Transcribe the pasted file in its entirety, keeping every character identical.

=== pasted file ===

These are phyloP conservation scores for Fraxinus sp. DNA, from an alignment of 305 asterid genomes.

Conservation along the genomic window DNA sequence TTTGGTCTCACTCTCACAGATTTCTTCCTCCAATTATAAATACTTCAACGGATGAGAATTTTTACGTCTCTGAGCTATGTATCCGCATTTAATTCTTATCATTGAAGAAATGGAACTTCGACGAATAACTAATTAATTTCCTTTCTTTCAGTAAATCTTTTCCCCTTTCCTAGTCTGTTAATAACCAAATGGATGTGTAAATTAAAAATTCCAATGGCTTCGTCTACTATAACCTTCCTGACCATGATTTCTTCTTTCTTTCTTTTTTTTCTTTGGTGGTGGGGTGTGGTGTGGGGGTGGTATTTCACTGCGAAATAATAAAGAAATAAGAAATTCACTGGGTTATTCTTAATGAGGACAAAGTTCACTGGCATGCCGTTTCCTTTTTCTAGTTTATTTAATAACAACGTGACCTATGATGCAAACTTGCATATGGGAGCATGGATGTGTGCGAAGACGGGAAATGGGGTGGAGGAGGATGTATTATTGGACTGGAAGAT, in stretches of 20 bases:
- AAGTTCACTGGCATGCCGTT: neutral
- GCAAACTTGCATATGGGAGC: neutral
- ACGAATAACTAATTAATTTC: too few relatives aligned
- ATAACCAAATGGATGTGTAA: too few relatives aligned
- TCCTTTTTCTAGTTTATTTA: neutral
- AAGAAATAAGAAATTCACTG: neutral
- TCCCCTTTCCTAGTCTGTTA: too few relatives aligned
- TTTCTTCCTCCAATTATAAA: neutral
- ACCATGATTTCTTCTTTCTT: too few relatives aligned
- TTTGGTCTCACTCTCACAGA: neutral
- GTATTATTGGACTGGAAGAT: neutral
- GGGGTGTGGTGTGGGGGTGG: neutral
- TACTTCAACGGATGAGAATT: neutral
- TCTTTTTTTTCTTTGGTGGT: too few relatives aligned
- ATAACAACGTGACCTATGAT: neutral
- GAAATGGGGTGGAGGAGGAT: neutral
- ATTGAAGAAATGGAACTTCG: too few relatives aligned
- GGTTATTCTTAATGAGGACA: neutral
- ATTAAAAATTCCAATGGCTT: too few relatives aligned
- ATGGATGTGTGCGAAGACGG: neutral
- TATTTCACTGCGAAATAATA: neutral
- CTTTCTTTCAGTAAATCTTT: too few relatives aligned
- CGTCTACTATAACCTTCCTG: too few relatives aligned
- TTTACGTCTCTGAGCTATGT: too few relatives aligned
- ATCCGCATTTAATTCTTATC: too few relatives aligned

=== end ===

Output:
These are phyloP conservation scores for Fraxinus sp. DNA, from an alignment of 305 asterid genomes.

Conservation along the genomic window DNA sequence TTTGGTCTCACTCTCACAGATTTCTTCCTCCAATTATAAATACTTCAACGGATGAGAATTTTTACGTCTCTGAGCTATGTATCCGCATTTAATTCTTATCATTGAAGAAATGGAACTTCGACGAATAACTAATTAATTTCCTTTCTTTCAGTAAATCTTTTCCCCTTTCCTAGTCTGTTAATAACCAAATGGATGTGTAAATTAAAAATTCCAATGGCTTCGTCTACTATAACCTTCCTGACCATGATTTCTTCTTTCTTTCTTTTTTTTCTTTGGTGGTGGGGTGTGGTGTGGGGGTGGTATTTCACTGCGAAATAATAAAGAAATAAGAAATTCACTGGGTTATTCTTAATGAGGACAAAGTTCACTGGCATGCCGTTTCCTTTTTCTAGTTTATTTAATAACAACGTGACCTATGATGCAAACTTGCATATGGGAGCATGGATGTGTGCGAAGACGGGAAATGGGGTGGAGGAGGATGTATTATTGGACTGGAAGAT, in stretches of 20 bases:
- AAGTTCACTGGCATGCCGTT: neutral
- GCAAACTTGCATATGGGAGC: neutral
- ACGAATAACTAATTAATTTC: too few relatives aligned
- ATAACCAAATGGATGTGTAA: too few relatives aligned
- TCCTTTTTCTAGTTTATTTA: neutral
- AAGAAATAAGAAATTCACTG: neutral
- TCCCCTTTCCTAGTCTGTTA: too few relatives aligned
- TTTCTTCCTCCAATTATAAA: neutral
- ACCATGATTTCTTCTTTCTT: too few relatives aligned
- TTTGGTCTCACTCTCACAGA: neutral
- GTATTATTGGACTGGAAGAT: neutral
- GGGGTGTGGTGTGGGGGTGG: neutral
- TACTTCAACGGATGAGAATT: neutral
- TCTTTTTTTTCTTTGGTGGT: too few relatives aligned
- ATAACAACGTGACCTATGAT: neutral
- GAAATGGGGTGGAGGAGGAT: neutral
- ATTGAAGAAATGGAACTTCG: too few relatives aligned
- GGTTATTCTTAATGAGGACA: neutral
- ATTAAAAATTCCAATGGCTT: too few relatives aligned
- ATGGATGTGTGCGAAGACGG: neutral
- TATTTCACTGCGAAATAATA: neutral
- CTTTCTTTCAGTAAATCTTT: too few relatives aligned
- CGTCTACTATAACCTTCCTG: too few relatives aligned
- TTTACGTCTCTGAGCTATGT: too few relatives aligned
- ATCCGCATTTAATTCTTATC: too few relatives aligned